"Slip," by Robert A. Metzger, is an excellent story featuring another kind of wish fulfillment technology. Turlow has a "slip-chip" implanted into his brain, which allows him to section his perspective to the point where he can see several seconds into the future. He lives in a world where people see what they want to see, which means decay and poverty and homelessness are literally out of sight and out of mind. As in "The Pearl Diver," the protagonist's gradual awakening and disillusionment illuminate the story, allowing the reader to hope.
Other stories in Futureshocks combine abstraction with sheer enjoyment. "The Man Who Knew Too Much" by Alan Dean Foster is one such story. I once watched a stand-up comic who imagined a future where books were considered as illicit as some drugs. Dealers would be on the streets, trying to entice wide-eyed kids to get the "good stuff" like Tolstoy and Vonnegut. That's what came to mind with Foster's tale, in which stories can be absorbed right into the brain. The main character is addicted to books; he literally gets a headache if he doesn't read. The story is actually a frightening look at addiction, but it's handled in a deft and serio-comic way that is utterly affecting. Chris Roberson's "Contagion" is another strong entry. Roberson takes a potent idea—humans paid to be living transporters of viruses—and wraps around it a solid and entertaining tale. He deftly weaves the terminology of biological viruses with computer-based ones ("Vaxine," "antiviral wetware," "security updates") with a sympathetic protagonist—the Vector, Hark—who would just like to give up his life of constant low-level fevers. Of course, he's pulled into a plot that will make that goal difficult. Roberson, whose Here, There and Everywhere I've previously praised, knows how to create a rollicking adventure with genuinely original ideas. "Contagion" is a story I think about often and is one of my favorites from the anthology.
Of the other entries, "Looking Through Mother's Eyes" by John Meaney is an excellent story featuring a society that exists thanks to a unique—and disturbing—kind of reproduction. It's a story that requires multiple readings to fully understand the power and shock of the ending. "Man You Gotta Go" by Adam Roberts is a tale of an A.I., "Greensilk," initially created to discover life on other worlds. Instead, she discovers the secret to faster-than-light travel. It's actually a brilliant story, highlighted by Roberts's ingenious "solution" to the FTL problem. The story, however, has a coldness to its center, and the abrupt ending leaves a hollow feeling. That may have been the point. And "Flashes" by Robert J. Sawyer uses The Encyclopedia Galactica (as envisioned in Carl Sagan's series Cosmos, referenced in the story) to explore the "knowledge is power" trope. "Flashes" is tethered by a police procedural plot, which gives the story a necessary emotional core, but The Encyclopedia Galactica is the true antagonist. When the knowledge of all the alien races of the universe is beamed to Earth, it has a profound effect upon humanity, but not in a good way. Sawyer suggests that the extraterrestrial contact would give humanity a species-wide inferiority complex—for starters. The theme gets bleaker when followed to its conclusion. Like in "Man You Gotta Go" and even "The Engines of Arcadia," Sawyer's story lists humanity's great strength as its drive to progress toward realms both physical and mental. Deny us that, and deny us hope that we can discover anything new, and we will die.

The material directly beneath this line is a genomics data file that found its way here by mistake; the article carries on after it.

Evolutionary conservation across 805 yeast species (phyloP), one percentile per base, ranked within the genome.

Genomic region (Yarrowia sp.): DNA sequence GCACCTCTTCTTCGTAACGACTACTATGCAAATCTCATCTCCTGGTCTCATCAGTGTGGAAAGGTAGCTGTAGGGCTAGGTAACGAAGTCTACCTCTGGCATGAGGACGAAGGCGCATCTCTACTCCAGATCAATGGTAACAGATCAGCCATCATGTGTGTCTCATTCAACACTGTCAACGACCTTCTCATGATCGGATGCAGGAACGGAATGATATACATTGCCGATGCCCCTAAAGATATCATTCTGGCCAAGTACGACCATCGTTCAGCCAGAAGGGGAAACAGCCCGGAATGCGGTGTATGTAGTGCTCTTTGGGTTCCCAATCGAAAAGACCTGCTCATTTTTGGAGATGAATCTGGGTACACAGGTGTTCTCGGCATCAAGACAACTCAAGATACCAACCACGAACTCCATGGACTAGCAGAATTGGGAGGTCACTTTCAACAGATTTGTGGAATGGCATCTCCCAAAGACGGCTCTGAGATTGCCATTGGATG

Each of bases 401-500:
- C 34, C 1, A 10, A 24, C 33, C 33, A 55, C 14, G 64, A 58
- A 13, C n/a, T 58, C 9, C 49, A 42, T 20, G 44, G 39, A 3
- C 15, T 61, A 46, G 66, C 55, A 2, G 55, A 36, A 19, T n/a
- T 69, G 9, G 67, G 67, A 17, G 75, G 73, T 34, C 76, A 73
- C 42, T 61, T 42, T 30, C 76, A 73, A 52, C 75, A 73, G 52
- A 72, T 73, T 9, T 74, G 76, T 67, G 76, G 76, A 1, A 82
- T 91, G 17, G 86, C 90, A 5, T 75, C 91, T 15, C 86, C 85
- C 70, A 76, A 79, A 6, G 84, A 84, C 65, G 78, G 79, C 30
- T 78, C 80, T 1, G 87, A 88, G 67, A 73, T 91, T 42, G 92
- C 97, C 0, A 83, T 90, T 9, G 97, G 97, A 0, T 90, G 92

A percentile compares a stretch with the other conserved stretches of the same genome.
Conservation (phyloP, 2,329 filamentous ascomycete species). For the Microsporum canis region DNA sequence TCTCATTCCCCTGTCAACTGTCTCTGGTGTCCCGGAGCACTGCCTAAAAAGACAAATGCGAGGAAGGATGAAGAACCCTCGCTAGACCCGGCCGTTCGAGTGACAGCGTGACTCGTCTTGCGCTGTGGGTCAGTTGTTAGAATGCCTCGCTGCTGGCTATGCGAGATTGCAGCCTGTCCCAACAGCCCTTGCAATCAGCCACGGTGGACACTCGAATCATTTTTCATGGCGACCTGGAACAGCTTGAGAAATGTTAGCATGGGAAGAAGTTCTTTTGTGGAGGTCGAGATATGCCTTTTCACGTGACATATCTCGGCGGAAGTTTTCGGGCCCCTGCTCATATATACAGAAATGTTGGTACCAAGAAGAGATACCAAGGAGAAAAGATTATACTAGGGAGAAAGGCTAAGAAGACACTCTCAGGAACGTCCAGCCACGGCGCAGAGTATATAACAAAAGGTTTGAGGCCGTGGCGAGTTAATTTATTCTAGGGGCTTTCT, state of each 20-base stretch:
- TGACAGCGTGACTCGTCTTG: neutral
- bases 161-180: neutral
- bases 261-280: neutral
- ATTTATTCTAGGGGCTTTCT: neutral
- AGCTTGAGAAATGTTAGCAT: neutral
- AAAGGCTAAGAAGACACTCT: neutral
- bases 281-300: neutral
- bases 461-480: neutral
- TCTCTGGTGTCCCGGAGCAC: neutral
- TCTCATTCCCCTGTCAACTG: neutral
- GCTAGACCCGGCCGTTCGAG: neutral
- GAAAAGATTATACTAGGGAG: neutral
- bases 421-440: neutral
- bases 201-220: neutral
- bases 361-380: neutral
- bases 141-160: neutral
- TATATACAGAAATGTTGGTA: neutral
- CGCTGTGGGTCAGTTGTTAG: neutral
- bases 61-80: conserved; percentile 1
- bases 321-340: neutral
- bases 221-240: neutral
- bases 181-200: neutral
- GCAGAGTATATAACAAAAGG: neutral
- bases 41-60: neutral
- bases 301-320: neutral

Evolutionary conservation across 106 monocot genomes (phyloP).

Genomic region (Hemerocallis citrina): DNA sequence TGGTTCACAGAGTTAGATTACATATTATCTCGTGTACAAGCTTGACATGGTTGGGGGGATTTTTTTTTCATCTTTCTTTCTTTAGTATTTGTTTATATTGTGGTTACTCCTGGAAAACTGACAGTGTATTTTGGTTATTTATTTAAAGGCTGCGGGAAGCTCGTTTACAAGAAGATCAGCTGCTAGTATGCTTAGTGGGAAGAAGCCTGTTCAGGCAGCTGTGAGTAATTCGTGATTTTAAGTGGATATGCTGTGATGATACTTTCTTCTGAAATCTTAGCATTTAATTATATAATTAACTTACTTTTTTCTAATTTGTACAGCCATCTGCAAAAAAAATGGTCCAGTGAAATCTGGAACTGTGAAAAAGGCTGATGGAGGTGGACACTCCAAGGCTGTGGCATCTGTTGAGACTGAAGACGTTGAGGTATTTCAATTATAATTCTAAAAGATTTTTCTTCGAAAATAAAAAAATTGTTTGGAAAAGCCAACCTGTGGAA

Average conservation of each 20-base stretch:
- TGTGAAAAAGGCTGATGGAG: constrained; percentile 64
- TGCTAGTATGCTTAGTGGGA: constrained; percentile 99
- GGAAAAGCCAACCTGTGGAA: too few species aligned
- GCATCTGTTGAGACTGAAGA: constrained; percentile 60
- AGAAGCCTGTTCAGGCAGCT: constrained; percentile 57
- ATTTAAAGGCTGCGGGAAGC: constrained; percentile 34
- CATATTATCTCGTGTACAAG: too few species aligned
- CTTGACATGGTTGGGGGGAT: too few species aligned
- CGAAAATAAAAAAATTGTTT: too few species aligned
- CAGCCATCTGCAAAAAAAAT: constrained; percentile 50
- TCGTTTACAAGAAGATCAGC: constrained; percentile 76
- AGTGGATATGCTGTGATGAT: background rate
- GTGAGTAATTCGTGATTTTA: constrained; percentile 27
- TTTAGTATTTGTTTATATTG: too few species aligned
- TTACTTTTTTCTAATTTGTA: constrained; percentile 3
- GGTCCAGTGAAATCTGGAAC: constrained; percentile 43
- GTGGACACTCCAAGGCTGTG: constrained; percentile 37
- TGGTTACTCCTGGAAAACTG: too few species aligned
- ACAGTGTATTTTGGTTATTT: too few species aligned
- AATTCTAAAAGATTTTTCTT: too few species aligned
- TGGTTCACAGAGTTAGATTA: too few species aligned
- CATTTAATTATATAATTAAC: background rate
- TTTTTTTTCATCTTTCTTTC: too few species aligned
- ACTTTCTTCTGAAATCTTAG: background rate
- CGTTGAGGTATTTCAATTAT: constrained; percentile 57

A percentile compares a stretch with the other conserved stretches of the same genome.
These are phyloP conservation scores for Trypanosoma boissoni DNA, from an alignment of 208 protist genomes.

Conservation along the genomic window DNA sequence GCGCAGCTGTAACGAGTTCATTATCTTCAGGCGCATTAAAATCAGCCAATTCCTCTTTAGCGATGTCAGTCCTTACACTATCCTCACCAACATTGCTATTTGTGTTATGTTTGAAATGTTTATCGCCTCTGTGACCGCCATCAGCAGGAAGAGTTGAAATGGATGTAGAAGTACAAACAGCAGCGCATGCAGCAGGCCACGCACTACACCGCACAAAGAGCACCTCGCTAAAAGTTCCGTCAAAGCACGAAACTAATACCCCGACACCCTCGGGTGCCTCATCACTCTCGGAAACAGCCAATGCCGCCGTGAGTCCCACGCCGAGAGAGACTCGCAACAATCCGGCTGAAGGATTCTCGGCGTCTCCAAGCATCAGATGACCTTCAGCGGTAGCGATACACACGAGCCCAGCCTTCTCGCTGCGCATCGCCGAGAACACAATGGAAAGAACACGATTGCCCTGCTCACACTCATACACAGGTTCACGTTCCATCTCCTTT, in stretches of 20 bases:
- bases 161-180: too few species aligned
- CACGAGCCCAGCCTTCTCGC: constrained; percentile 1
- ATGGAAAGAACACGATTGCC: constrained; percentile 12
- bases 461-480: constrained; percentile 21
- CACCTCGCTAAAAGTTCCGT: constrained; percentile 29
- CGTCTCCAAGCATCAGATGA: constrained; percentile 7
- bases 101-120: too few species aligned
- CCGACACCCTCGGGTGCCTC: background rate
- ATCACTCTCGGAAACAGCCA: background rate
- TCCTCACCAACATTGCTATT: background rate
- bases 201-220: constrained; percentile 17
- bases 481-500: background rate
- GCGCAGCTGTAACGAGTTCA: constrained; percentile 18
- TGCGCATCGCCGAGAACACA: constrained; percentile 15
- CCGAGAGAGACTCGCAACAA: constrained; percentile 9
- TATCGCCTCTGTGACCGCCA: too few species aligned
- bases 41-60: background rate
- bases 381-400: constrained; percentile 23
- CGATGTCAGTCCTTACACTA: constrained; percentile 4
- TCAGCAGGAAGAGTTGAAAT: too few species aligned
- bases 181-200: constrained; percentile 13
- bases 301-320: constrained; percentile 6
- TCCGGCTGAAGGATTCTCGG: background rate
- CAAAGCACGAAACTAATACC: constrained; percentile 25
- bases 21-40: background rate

The collection ends with "The Cartesian Theater," a thought-provoking and extremely well done take on the nature of consciousness by Robert Charles Wilson. In a future where a population crash has led to an economy where no one has to work, androids called aibots do all of the (literal and figurative) heavy lifting. It may be the strongest entry in the anthology, exemplifying what makes Futureshocks work: it develops its core idea into a gripping, unsettling tale that serves as a springboard for further thought.
I've spent the past couple of months thinking a lot about these stories, even the ones I didn't feel were completely successful. That speaks highly of the authorial passion driving the stories and the editorial vision guiding them. Futureshocks is well worth your time, and highly recommended.
Mahesh Raj Mohan is a writer who lives in Portland, Oregon with his wife Sara Strohmeyer. He is working on a novel and several short stories. He can be found on the web at http://moksh.blogspot.com.